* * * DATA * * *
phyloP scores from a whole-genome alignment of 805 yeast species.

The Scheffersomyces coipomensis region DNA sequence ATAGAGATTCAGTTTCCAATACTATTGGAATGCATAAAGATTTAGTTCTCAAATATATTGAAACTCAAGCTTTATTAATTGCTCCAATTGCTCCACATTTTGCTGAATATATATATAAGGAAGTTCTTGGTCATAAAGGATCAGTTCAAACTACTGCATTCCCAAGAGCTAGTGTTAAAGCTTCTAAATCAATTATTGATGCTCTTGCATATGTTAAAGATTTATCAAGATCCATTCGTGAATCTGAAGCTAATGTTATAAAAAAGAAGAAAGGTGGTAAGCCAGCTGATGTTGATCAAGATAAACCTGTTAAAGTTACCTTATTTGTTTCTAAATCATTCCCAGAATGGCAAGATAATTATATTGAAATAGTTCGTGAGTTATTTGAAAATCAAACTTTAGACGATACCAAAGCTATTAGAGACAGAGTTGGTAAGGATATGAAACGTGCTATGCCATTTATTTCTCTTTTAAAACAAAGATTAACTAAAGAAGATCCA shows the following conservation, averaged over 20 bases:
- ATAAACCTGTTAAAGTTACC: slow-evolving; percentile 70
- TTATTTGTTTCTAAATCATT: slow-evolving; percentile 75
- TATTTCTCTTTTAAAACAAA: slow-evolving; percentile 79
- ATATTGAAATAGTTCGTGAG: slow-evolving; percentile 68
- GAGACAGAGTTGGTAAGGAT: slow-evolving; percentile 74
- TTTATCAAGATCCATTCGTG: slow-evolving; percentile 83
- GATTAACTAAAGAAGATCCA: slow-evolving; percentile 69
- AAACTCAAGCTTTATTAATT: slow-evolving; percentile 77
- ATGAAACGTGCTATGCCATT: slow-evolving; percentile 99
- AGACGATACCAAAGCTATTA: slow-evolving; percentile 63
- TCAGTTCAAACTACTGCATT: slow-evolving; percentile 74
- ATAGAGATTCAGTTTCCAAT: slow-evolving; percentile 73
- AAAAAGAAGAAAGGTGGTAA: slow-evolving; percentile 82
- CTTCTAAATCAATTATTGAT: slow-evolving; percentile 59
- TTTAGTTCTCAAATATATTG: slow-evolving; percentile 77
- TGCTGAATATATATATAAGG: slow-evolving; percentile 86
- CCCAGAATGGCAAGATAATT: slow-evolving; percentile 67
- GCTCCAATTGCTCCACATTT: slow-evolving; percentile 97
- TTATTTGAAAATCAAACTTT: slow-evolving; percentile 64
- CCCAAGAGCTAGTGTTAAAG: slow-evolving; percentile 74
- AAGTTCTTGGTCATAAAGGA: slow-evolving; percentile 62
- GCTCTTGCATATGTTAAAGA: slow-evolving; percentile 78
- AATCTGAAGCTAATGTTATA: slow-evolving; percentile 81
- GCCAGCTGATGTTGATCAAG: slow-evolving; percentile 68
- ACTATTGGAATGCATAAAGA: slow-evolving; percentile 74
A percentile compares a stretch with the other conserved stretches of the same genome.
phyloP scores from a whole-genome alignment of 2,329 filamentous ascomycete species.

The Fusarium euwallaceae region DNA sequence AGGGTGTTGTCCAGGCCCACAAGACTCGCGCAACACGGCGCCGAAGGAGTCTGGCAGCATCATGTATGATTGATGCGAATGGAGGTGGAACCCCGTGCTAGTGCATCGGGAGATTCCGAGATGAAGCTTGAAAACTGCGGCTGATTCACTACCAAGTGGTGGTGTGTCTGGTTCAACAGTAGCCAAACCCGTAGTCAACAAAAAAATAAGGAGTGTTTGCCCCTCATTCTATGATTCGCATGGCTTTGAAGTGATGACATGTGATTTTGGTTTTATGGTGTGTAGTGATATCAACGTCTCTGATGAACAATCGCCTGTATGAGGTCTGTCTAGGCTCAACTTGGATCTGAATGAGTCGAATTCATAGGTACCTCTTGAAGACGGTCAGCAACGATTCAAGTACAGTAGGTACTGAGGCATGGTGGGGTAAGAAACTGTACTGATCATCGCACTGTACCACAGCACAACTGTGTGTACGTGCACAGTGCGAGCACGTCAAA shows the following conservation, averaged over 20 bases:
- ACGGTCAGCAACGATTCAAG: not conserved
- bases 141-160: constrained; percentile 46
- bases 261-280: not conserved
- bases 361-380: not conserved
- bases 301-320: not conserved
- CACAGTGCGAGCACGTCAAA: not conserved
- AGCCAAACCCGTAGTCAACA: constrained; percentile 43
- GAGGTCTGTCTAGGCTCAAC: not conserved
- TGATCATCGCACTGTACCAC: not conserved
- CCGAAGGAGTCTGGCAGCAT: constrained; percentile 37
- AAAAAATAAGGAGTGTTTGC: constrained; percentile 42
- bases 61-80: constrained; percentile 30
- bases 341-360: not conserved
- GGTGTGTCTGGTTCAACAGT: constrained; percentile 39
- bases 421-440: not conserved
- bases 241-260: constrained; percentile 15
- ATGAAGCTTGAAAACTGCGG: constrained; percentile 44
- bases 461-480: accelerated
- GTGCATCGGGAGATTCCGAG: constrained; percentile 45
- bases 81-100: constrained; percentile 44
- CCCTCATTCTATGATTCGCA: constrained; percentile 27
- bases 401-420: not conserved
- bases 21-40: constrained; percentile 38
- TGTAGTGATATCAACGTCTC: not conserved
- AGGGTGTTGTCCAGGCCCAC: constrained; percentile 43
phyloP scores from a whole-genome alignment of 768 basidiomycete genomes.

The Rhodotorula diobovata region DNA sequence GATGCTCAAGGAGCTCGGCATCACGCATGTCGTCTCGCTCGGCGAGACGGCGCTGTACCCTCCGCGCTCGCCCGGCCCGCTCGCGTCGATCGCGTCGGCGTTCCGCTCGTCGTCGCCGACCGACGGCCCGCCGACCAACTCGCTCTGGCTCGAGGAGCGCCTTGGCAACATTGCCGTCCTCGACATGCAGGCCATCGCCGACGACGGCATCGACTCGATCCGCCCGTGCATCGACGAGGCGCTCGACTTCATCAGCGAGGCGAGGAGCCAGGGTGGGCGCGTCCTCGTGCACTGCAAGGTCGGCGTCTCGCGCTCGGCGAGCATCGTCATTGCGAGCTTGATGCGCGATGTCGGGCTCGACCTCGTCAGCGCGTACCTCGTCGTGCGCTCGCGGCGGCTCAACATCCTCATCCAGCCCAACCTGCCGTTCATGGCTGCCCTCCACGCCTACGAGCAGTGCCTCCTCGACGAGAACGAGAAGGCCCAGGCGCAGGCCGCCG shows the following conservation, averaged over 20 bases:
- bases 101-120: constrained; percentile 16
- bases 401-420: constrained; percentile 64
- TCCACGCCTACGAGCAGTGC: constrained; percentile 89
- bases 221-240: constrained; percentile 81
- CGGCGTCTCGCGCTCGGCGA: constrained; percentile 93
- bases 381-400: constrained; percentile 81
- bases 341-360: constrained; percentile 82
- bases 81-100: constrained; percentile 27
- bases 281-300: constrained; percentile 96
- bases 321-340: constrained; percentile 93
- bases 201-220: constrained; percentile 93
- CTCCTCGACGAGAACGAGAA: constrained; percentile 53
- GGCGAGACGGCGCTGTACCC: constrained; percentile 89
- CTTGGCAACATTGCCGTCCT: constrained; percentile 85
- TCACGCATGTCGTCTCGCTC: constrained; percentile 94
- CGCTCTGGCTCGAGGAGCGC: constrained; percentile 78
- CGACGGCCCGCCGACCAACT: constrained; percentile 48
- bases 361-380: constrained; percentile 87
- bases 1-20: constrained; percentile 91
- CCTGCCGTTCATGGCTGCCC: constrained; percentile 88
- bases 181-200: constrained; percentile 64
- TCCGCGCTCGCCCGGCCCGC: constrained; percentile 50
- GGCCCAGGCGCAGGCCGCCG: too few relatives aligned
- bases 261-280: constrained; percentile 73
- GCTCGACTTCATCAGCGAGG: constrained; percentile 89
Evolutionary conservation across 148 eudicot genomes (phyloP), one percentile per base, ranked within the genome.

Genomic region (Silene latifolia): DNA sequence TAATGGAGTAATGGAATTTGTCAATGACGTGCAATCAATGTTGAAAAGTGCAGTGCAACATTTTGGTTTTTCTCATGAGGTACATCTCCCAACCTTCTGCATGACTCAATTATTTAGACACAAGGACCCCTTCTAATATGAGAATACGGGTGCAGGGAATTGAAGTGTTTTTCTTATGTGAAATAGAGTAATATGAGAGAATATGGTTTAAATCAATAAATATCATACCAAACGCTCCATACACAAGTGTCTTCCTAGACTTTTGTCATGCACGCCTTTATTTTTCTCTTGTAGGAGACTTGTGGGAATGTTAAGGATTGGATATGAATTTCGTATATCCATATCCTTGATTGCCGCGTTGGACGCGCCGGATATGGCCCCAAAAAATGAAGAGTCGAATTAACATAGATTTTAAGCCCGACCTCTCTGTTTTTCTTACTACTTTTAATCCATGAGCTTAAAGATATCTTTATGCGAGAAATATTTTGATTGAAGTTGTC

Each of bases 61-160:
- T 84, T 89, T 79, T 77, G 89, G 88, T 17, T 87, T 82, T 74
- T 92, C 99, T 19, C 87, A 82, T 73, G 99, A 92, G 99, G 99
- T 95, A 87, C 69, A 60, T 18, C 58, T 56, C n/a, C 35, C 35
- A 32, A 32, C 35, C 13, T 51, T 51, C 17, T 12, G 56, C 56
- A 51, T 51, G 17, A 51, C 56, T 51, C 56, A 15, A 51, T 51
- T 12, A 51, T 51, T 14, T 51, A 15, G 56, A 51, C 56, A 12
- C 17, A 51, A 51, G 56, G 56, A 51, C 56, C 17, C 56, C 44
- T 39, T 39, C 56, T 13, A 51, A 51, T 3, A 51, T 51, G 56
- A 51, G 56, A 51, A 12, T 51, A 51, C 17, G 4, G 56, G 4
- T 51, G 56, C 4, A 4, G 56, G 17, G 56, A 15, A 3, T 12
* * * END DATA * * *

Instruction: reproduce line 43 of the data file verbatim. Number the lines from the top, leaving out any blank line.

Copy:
- bases 341-360: not conserved